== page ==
What would this mean in practice? It might mean, for example, clear legal requirements for objective harm to be caused before liability is attached to a particular piece of disinformation. Or greater efforts to improve the digital literacy and critical thinking of internet users, reducing the impacts that disinformation has, rather than resorting to legislation at all .

For policymakers considering developing a policy or law, one of the first steps should be making sure that their approach is in line with international human rights law and standards.  Some initial guiding questions might be:

  • Does your policy include any restrictions on particular forms of speech or content? If so, are these restrictions set out in law? Restrictions which have no legal basis will not comply with international human rights law and standards.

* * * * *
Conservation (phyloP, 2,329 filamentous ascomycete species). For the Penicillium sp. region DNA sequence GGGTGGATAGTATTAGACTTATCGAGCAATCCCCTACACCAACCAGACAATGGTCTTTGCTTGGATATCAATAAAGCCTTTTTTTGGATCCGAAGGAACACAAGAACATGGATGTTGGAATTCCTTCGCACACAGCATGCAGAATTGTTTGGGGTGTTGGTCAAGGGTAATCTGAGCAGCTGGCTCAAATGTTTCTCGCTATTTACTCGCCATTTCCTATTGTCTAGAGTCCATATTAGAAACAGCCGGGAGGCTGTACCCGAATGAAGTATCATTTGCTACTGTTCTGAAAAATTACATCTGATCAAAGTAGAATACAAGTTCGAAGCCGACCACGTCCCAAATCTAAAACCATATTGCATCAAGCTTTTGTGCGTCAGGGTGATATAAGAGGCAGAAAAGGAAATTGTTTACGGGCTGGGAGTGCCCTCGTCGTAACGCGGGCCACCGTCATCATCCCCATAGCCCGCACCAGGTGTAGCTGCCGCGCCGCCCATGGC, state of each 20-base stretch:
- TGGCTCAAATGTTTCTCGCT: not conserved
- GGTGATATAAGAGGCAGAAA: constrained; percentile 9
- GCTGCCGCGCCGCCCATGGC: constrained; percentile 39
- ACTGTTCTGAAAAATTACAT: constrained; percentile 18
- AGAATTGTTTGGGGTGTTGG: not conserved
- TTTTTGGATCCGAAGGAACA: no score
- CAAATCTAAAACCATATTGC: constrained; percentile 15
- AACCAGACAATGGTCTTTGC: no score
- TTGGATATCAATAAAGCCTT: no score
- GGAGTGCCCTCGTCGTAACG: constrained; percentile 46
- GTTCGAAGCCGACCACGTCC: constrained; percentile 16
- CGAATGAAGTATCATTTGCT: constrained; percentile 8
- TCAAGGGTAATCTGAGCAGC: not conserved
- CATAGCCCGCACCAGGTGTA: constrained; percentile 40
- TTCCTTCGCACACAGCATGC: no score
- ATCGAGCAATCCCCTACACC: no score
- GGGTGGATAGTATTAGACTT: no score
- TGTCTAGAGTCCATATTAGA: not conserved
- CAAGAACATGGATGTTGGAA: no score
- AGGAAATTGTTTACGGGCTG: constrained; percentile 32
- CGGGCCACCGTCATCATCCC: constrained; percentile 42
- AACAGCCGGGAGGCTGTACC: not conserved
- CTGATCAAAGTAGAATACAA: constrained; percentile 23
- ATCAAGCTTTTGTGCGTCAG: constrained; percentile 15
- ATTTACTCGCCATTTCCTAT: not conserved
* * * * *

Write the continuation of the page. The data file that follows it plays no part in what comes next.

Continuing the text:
• Is there clarity over the precise scope of the law? General prohibitions based on vague or ambiguous ideas such as “false news” or “non-objective information”, for example, would fail this test.
  • Is speech or content restricted only where it is in pursuance of a legitimate aim? i.e. if it causes a particular harm to an individual’s human rights, or a society’s legitimate interest (such as the protection of democracy).
  • Do any restrictions in the law account for instances where the individual reasonably believed the information to be true?
  • Are determinations of whether speech or content is disinformation made by an independent and impartial judicial authority?